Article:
• 16/12. Since I've compiled my GOTY list for this year, I feel I've already made the case for why Rogue Legacy was one of my favorites, but here goes again: it took an Indie game mainstay of the incremental update system, as popular as any tower defense or physics puzzle-platformer feature, and found a way to integrate it in a game that also requires a degree of skill and finesse. There's a grand illusion that you're mastering the game far quicker than you normally would, sort of like the painstakingly slow improvement process of Dark Souls on fast-forward. It helps that it has some really catchy music and the tricky platforming elevates it above the usual ponderous turn-based "core roguelike" experience. Hey, if anyone wants to keep making platformer RPGs, have at it.

  • 21/12. It was fun to revisit a lot of NES games, some of them in an entirely new context. I reviewed the game elsewhere on the site, but it's an interesting experiment (albeit one with some precedence) and the sort of thing I'd like to see Nintendo do more often with its legacy.

  • 22/12. I wanted to like Ittle Dew. The Dr Katz-esque "jigglevision" animation, the reverence and irreverence to its obvious Hyrlulian sources, the strong focus on puzzles over combat or RPG mechanics. Ultimately, it did one thing wrong and soured me on the whole game. I feel so crappy for letting it bother me, but it did. (Disclosure: the crappy thing has to do with the Master Cave, and how several of its puzzles require an obscene level of timing, which goes against the paced, cerebral nature of the rest of the game's puzzles. Really off-putting.)

  • 27/12. The moment my Christmas duties were over, I booted up my new copy of A Link Between Worlds and worked on it between food comas. It's pretty short and easy, but its imagination and charm can't be denied. Importantly, Past-obsessed as it is, it still feels like a step forward for the series: it's been purpose-built to maximize the fun and minimize a lot of problems, both modern and omnipresent, with Zelda games: the over-tutorializing, the extraneous busywork before new dungeons appear, the strict linearity. It didn't just set out to homage Link to the Past, but to bring the series as a whole back to that golden era.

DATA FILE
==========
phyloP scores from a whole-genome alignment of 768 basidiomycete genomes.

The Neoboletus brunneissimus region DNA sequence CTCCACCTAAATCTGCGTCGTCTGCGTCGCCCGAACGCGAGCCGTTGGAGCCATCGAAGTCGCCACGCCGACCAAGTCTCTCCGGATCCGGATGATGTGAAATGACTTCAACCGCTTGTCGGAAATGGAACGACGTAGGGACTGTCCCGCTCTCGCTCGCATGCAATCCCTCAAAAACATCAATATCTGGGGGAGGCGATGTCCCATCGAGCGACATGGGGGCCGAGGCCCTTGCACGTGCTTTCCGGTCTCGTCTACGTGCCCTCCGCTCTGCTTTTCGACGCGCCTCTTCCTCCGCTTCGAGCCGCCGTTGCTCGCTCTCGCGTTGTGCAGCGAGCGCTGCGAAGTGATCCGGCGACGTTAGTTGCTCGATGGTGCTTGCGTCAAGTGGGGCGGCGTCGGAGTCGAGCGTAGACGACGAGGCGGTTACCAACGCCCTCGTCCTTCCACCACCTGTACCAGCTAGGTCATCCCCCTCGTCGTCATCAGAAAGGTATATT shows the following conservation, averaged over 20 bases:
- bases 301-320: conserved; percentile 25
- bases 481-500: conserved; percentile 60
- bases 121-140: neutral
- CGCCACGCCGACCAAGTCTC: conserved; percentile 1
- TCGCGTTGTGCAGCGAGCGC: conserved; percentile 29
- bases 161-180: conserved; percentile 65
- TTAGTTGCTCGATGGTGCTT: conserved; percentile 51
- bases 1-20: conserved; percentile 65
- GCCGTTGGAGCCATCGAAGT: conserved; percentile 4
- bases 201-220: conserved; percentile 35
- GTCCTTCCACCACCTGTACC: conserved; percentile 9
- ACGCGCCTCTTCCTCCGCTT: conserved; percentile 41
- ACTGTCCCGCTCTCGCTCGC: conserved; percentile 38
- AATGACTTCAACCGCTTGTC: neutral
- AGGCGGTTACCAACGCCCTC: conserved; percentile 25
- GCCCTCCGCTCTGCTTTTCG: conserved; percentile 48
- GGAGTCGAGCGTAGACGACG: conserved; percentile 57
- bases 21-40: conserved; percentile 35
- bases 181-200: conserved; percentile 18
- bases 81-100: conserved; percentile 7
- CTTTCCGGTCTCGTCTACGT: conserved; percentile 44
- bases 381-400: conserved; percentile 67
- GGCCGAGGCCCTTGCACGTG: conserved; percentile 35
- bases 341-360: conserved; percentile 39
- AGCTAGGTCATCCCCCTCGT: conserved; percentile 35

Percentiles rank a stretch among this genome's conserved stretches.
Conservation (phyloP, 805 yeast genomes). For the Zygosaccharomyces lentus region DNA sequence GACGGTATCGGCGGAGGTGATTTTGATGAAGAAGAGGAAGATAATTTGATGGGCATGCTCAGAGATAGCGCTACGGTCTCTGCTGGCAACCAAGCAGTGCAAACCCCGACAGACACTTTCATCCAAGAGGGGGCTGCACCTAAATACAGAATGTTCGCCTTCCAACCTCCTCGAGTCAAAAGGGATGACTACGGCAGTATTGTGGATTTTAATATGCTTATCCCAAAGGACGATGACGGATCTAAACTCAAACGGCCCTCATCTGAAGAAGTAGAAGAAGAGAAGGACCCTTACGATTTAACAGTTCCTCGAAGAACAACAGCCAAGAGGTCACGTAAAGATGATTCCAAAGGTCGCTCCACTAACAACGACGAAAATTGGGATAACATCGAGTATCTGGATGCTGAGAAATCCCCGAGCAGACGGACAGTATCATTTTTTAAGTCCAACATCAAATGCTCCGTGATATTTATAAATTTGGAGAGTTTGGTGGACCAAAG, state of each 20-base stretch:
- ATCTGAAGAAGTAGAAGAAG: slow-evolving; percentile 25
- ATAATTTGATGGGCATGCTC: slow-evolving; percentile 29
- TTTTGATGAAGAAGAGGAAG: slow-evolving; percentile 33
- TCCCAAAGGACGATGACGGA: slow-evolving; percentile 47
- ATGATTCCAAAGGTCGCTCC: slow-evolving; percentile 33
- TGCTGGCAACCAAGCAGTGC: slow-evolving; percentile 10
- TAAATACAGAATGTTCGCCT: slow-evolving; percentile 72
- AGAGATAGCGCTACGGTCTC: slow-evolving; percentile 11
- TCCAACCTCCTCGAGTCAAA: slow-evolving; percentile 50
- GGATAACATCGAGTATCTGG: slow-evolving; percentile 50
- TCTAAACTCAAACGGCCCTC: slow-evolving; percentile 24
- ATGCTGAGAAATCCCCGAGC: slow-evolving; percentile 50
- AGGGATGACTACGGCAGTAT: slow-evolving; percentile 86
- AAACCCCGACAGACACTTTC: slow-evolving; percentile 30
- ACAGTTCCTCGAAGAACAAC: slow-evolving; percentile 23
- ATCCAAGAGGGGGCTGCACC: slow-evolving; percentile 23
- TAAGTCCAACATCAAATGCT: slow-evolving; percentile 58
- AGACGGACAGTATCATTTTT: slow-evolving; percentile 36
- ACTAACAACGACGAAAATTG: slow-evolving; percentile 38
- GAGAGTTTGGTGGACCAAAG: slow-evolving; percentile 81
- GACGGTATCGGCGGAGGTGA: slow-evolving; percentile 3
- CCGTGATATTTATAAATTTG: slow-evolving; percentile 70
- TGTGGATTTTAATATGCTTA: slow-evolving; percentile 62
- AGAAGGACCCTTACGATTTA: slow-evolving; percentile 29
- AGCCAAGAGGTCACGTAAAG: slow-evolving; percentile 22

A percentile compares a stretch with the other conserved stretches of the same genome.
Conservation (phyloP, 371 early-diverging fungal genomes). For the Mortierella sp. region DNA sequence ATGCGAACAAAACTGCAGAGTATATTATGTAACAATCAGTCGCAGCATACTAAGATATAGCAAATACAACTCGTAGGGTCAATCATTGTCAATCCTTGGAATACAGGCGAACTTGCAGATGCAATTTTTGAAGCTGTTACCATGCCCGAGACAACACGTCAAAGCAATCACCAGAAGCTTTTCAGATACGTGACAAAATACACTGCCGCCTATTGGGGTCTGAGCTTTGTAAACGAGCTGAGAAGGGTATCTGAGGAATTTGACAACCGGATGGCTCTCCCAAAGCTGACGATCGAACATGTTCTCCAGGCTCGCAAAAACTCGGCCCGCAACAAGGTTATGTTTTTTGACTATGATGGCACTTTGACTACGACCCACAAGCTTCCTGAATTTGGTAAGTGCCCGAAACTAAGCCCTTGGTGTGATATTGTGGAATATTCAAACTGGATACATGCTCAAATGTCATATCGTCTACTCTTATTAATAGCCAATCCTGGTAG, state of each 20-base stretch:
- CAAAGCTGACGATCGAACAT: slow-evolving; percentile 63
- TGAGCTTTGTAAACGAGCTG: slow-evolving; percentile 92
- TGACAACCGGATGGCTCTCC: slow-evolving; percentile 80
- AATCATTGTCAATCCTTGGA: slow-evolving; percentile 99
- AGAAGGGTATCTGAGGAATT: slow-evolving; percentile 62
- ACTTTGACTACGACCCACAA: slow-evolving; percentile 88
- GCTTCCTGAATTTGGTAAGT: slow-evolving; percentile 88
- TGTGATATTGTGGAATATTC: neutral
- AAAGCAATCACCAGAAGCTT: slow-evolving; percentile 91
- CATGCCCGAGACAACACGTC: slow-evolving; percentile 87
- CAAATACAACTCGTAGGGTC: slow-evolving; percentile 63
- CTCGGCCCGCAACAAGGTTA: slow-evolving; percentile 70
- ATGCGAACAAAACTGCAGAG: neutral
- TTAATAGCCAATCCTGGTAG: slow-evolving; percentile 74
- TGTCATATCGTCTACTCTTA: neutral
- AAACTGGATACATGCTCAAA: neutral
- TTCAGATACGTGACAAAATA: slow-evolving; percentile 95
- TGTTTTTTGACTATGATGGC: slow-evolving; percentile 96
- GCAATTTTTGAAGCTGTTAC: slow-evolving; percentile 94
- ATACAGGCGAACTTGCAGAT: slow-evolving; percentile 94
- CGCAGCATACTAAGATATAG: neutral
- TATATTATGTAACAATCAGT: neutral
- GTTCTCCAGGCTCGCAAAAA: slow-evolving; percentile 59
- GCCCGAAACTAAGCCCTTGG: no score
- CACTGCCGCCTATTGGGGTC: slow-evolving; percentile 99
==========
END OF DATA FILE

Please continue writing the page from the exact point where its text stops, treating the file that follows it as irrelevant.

• 31/12. Sure, why wouldn't I bum myself out on New Year's Eve? 9.03m is a short, barely-interactive tribute to the many Japanese people who lost their lives in the 2011 tsunami. There isn't a whole lot to it, and it's not quite as exploratory as I was expecting, but I don't feel like bashing something this sincere. It'd be like kicking a puppy. Into a tsunami.

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Video_Game_King

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Also, I saw what you said of Chickenhead. He visited me in the fireplace near the top of Tokyo Tower. That's all I need to say.